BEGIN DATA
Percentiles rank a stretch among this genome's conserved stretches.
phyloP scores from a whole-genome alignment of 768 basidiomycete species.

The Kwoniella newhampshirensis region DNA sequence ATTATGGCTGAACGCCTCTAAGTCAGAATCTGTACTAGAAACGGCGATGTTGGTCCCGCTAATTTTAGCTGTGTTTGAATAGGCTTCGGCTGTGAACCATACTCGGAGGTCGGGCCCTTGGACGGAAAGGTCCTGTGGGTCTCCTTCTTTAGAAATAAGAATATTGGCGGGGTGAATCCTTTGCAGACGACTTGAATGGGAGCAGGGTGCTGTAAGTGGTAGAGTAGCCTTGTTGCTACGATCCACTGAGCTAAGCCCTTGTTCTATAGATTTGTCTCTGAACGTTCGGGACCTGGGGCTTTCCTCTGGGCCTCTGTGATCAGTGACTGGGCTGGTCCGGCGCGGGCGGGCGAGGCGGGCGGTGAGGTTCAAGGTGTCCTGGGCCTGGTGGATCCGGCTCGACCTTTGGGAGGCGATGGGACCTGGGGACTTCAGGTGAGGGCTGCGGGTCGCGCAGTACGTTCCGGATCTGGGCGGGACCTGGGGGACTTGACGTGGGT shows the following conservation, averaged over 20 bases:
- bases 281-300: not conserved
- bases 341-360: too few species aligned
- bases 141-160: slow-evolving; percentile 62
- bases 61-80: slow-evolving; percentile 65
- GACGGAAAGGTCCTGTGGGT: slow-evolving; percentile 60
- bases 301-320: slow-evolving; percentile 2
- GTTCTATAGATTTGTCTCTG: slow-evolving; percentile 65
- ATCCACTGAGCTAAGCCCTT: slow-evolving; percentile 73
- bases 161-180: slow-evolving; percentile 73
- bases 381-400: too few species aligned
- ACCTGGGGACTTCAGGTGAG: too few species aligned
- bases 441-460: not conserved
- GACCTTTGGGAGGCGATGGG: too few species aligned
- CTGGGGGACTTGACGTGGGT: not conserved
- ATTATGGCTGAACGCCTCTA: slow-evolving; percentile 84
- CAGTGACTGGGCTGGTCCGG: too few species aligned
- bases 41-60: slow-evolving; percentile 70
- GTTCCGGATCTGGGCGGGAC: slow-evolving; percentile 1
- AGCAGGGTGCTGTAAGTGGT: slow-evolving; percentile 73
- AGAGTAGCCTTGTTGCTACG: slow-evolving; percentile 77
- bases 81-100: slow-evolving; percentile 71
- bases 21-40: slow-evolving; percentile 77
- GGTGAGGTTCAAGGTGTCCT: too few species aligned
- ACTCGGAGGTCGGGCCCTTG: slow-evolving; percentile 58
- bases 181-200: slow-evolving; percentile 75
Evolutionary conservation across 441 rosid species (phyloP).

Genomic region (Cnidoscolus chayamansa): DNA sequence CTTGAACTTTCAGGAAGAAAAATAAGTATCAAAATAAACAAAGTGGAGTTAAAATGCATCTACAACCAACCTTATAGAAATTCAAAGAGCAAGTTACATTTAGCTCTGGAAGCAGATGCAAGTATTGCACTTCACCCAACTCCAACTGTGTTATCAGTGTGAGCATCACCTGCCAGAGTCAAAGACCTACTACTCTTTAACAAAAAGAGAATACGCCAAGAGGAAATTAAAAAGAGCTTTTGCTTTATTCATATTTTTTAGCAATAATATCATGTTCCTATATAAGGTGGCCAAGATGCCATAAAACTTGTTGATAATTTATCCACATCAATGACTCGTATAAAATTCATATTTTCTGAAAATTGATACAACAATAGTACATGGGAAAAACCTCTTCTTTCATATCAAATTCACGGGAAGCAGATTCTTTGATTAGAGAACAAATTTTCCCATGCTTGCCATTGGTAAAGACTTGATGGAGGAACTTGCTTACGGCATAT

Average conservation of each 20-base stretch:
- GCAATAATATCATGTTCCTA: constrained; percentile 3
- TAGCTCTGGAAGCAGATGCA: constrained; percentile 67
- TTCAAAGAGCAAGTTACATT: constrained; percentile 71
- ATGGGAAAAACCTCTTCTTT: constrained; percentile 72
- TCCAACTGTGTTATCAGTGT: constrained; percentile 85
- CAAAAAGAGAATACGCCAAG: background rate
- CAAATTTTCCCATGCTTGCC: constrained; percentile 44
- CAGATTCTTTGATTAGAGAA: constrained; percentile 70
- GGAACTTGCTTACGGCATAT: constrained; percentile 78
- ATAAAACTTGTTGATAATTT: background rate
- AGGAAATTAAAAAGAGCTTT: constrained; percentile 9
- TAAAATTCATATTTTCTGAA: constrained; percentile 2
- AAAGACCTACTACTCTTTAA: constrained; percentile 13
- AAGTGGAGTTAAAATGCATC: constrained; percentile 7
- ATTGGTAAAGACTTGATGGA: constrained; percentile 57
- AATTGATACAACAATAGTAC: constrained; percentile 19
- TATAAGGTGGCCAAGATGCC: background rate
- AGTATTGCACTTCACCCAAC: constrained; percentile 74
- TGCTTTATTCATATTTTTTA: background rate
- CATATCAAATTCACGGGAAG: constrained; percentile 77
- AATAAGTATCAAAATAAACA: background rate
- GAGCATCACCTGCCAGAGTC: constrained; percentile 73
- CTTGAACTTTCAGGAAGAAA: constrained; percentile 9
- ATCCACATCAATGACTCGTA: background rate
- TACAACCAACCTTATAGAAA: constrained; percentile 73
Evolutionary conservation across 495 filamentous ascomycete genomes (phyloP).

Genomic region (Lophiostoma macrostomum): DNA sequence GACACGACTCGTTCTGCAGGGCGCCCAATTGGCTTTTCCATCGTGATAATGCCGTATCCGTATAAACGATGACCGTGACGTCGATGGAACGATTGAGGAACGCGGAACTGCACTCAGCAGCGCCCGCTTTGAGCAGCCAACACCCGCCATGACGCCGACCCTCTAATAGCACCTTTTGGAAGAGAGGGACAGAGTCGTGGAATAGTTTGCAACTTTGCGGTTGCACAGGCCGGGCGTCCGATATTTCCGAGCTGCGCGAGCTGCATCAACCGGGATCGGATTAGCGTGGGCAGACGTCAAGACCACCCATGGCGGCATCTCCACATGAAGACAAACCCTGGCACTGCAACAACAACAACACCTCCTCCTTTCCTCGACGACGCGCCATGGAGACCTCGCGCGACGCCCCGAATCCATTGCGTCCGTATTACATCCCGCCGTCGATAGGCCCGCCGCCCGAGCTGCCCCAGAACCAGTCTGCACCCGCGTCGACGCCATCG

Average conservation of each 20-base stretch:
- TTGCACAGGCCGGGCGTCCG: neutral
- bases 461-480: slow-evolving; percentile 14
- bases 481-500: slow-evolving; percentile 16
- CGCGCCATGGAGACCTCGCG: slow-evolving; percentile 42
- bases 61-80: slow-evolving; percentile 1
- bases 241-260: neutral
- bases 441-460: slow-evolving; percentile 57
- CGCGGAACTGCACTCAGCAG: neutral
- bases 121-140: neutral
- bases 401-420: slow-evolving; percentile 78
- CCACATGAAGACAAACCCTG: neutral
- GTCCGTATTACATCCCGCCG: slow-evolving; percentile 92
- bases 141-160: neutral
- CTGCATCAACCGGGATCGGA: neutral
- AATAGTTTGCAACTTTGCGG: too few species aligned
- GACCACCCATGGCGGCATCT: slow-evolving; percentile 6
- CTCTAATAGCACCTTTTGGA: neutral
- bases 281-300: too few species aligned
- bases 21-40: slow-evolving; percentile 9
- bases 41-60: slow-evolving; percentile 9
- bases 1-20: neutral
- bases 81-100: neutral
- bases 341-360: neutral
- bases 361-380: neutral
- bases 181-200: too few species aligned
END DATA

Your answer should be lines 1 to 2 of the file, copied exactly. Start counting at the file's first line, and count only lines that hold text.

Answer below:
Percentiles rank a stretch among this genome's conserved stretches.
phyloP scores from a whole-genome alignment of 768 basidiomycete species.